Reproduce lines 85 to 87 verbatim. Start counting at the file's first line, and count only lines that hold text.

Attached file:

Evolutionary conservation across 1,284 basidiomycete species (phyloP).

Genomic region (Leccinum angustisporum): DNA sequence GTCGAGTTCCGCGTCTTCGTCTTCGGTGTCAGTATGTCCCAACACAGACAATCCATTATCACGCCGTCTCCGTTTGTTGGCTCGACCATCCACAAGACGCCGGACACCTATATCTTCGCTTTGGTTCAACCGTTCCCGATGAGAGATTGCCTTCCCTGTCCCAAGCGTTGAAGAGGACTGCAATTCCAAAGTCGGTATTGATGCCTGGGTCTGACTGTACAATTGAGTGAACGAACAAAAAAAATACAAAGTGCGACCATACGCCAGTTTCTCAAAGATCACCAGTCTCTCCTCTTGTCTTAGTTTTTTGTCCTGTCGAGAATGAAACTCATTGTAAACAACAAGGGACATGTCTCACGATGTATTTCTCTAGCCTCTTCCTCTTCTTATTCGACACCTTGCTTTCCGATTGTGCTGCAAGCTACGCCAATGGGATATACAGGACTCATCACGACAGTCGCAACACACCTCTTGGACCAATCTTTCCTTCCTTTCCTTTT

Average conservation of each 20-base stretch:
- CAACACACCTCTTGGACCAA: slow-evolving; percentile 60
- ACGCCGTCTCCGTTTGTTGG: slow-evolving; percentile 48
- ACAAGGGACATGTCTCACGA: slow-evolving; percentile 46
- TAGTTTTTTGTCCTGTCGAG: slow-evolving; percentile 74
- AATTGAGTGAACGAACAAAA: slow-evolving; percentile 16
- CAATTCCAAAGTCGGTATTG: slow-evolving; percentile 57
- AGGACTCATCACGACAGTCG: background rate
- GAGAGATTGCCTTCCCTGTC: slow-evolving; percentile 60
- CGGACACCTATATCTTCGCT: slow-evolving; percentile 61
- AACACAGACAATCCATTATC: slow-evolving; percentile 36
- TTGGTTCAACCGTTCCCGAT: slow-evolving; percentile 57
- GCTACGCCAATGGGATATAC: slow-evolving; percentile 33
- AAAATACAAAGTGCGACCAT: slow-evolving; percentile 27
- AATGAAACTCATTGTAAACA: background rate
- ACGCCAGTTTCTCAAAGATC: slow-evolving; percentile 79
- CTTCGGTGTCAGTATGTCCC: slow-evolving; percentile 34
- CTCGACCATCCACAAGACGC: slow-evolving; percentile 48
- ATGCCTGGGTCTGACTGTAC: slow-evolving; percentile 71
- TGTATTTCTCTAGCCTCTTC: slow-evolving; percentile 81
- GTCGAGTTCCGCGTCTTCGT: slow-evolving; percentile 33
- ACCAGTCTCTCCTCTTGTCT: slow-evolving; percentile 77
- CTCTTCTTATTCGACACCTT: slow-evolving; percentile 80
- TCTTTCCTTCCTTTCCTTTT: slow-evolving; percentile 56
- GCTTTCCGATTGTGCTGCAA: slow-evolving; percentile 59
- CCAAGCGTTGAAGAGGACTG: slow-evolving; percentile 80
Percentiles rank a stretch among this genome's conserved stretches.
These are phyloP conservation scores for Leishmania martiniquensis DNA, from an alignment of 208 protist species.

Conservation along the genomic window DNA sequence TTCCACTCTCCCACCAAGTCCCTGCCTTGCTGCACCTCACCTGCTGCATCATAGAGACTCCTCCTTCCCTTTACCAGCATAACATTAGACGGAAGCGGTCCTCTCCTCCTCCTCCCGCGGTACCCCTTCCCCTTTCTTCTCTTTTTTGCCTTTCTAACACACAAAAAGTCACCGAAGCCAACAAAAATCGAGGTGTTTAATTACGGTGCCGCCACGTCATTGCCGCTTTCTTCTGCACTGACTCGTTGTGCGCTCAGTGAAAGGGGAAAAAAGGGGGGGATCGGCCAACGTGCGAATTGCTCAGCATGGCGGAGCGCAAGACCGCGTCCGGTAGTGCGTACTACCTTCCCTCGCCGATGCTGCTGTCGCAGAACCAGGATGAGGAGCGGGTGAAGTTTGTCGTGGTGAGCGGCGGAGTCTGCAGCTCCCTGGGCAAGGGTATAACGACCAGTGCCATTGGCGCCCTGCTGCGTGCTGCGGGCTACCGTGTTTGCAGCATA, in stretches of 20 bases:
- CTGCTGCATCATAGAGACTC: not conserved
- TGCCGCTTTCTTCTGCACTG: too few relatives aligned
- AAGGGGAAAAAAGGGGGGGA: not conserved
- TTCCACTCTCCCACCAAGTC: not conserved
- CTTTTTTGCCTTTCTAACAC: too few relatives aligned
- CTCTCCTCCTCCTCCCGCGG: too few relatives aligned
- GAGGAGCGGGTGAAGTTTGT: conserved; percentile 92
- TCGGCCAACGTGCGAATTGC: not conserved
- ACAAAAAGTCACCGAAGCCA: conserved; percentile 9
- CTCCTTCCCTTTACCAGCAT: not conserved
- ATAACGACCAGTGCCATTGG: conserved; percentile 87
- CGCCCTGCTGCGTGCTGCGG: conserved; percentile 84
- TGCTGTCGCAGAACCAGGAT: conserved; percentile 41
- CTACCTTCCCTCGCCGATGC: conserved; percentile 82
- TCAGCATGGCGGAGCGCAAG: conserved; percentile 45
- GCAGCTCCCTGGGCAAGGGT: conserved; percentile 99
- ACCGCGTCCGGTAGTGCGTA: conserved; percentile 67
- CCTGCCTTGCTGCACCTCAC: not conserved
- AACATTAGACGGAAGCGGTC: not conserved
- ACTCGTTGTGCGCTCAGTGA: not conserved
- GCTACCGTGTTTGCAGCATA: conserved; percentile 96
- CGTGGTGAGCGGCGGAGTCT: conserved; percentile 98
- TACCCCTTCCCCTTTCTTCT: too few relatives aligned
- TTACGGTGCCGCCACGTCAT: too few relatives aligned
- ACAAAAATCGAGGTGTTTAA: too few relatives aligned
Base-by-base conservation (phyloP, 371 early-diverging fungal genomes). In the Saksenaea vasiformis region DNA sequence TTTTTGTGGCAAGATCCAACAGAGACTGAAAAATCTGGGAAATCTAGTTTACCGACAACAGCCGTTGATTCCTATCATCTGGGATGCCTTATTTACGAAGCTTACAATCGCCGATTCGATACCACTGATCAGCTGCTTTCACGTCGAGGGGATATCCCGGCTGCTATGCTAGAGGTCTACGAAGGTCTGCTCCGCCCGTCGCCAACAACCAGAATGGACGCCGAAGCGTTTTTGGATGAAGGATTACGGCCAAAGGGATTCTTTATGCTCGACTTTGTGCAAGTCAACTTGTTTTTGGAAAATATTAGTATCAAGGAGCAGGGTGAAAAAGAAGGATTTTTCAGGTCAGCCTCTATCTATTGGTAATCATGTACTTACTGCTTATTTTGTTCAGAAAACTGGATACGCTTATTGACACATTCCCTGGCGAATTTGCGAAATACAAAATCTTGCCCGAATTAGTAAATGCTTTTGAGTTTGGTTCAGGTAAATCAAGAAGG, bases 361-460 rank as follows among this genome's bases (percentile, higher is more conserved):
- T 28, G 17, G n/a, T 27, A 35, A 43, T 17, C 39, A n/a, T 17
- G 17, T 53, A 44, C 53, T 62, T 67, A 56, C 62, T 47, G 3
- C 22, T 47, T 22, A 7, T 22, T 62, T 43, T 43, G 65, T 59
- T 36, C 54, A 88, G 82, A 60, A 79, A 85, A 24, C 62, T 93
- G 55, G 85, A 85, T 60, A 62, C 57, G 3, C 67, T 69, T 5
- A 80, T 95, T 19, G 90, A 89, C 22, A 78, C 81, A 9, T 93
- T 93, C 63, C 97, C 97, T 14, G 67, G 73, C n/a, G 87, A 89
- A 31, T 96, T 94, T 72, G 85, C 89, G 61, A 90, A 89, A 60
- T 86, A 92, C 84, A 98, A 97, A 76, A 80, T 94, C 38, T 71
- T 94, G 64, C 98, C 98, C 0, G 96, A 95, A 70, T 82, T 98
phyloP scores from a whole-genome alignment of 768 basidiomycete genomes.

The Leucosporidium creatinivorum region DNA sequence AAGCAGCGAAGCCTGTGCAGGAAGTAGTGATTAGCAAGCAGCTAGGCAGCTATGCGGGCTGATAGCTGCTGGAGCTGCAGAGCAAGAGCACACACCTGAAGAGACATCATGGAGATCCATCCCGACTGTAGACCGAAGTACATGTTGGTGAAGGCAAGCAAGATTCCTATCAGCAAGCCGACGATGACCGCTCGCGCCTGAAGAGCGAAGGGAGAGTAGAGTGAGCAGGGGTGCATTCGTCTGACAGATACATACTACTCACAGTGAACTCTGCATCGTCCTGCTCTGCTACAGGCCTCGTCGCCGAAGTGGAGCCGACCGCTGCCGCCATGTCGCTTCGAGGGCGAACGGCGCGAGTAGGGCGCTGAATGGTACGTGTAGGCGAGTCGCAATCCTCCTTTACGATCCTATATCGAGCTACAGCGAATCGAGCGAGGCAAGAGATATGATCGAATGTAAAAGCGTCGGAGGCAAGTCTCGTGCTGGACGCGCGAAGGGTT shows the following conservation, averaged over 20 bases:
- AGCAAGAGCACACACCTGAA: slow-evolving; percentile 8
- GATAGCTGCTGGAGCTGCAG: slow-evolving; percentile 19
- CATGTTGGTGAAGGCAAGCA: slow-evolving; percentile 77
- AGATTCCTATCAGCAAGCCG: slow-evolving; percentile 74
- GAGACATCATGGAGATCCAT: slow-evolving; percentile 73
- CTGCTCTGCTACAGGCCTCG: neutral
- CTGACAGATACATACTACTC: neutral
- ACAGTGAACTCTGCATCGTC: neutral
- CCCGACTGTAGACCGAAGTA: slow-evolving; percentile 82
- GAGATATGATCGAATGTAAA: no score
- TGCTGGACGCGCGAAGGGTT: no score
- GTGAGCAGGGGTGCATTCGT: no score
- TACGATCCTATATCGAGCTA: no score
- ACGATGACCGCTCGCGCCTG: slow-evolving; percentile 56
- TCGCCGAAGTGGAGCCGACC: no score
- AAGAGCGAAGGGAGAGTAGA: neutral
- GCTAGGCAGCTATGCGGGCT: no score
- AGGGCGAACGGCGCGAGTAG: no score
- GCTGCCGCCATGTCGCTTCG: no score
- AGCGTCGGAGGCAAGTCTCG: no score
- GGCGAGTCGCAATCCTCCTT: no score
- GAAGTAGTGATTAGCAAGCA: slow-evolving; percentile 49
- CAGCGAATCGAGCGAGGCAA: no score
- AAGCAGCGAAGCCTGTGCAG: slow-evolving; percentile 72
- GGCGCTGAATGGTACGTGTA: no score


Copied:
- AAGAGCGAAGGGAGAGTAGA: neutral
- GCTAGGCAGCTATGCGGGCT: no score
- AGGGCGAACGGCGCGAGTAG: no score